Tom Harrison, the ECB chief executive, says that “efforts will be redoubled” to educate players in England and Wales about the consequences of their off-field actions, after admitting that the sport had been damaged in the eyes of its sponsors by two high-profile court cases.
Harrison, speaking at Millbank during a day of meetings to finalise the ECB’s strategy for 2020-24, acknowledged that the sport’s attempts to foster a more inclusive, family-friendly vibe had been hit by the trials of Ben Stokes, who was found not guilty of affray in August, and Alex Hepburn, who may yet face a retrial after the jury at Worcester Crown Court failed to return a verdict on two counts of rape last week.
As a consequence of the Hepburn case, two further Worcestershire cricketers, Joe Clarke and Tom Kohler-Cadmore, were stood down from this month’s England Lions tour of India, after details emerged in court of their use of the messaging service, WhatsApp, to keep a tally of their sexual conquests.
Harrison added that it was the board’s duty to make extra efforts to improve player education, for the benefit of the players themselves but also for the financial wellbeing of the sport.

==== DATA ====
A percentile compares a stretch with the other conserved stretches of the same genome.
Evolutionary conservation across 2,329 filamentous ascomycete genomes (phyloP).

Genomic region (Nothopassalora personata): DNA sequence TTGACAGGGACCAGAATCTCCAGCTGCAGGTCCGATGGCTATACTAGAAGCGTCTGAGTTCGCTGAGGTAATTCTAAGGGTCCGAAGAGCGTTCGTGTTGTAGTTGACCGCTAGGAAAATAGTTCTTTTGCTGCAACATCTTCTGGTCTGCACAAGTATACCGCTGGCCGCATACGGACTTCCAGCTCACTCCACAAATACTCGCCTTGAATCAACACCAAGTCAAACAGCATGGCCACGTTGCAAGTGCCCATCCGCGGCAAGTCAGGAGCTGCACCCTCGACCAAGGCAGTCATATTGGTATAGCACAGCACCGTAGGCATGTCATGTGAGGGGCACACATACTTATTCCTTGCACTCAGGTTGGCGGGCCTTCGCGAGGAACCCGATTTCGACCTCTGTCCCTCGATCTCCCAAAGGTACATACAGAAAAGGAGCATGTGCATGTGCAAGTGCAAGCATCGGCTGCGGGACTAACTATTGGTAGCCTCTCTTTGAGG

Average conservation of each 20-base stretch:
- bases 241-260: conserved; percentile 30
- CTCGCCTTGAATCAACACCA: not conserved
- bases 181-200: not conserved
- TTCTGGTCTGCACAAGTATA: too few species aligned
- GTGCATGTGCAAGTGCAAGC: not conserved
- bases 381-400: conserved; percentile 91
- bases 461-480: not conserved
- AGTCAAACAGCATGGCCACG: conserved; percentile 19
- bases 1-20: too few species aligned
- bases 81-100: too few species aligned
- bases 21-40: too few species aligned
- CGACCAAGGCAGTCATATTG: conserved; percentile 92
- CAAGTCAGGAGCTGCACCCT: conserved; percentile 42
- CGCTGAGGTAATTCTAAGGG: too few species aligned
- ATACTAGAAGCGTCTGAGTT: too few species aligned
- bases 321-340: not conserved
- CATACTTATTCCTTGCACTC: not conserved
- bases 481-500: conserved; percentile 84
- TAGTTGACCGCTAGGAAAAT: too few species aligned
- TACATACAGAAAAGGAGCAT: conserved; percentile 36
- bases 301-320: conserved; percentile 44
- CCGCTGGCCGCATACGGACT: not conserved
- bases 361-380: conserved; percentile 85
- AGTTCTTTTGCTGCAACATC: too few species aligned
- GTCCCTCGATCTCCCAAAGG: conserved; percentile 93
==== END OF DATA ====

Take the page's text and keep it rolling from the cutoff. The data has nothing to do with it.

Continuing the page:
“The reason why commercial partners get involved is because the culture beneath your game is something that attracts them,” he said. “What cricket means to people beyond the performance of England or the county teams is this underlying sense of decency and team spirit, and that is hugely important, so we take it very seriously.
“We work very closely with partners on all matters, not just matters of culture,” he added. “Clearly there’s concern out there with commercial partners about some of the stories, but we work hard to explain what we are doing to address some of these societal trends that are coming into the game, or have been in three for a time and are now coming to the surface.”
The Professional Cricketers’ Association (PCA) has already made efforts to educate its young players about sexual consent, through the use of workshops for their Lions and Under-19s players, and there are plans afoot for such sessions to become standard in their pre-season briefings.
“We work closely with the PCA but it’s our responsibility as a governing body to get on the front foot and address these issues,” said Harrison, “whether they are about problem gambling, drink, consent, or recreational drug use.
“Whatever it is, these are issues pervading society now in a way that they didn’t 25 years ago. We are working very closely with experts in the field to get to messages across, but it’s also a matter for each dressing room to take very seriously. Those messages have to be renewed and updated to make sure these matters are tackled.”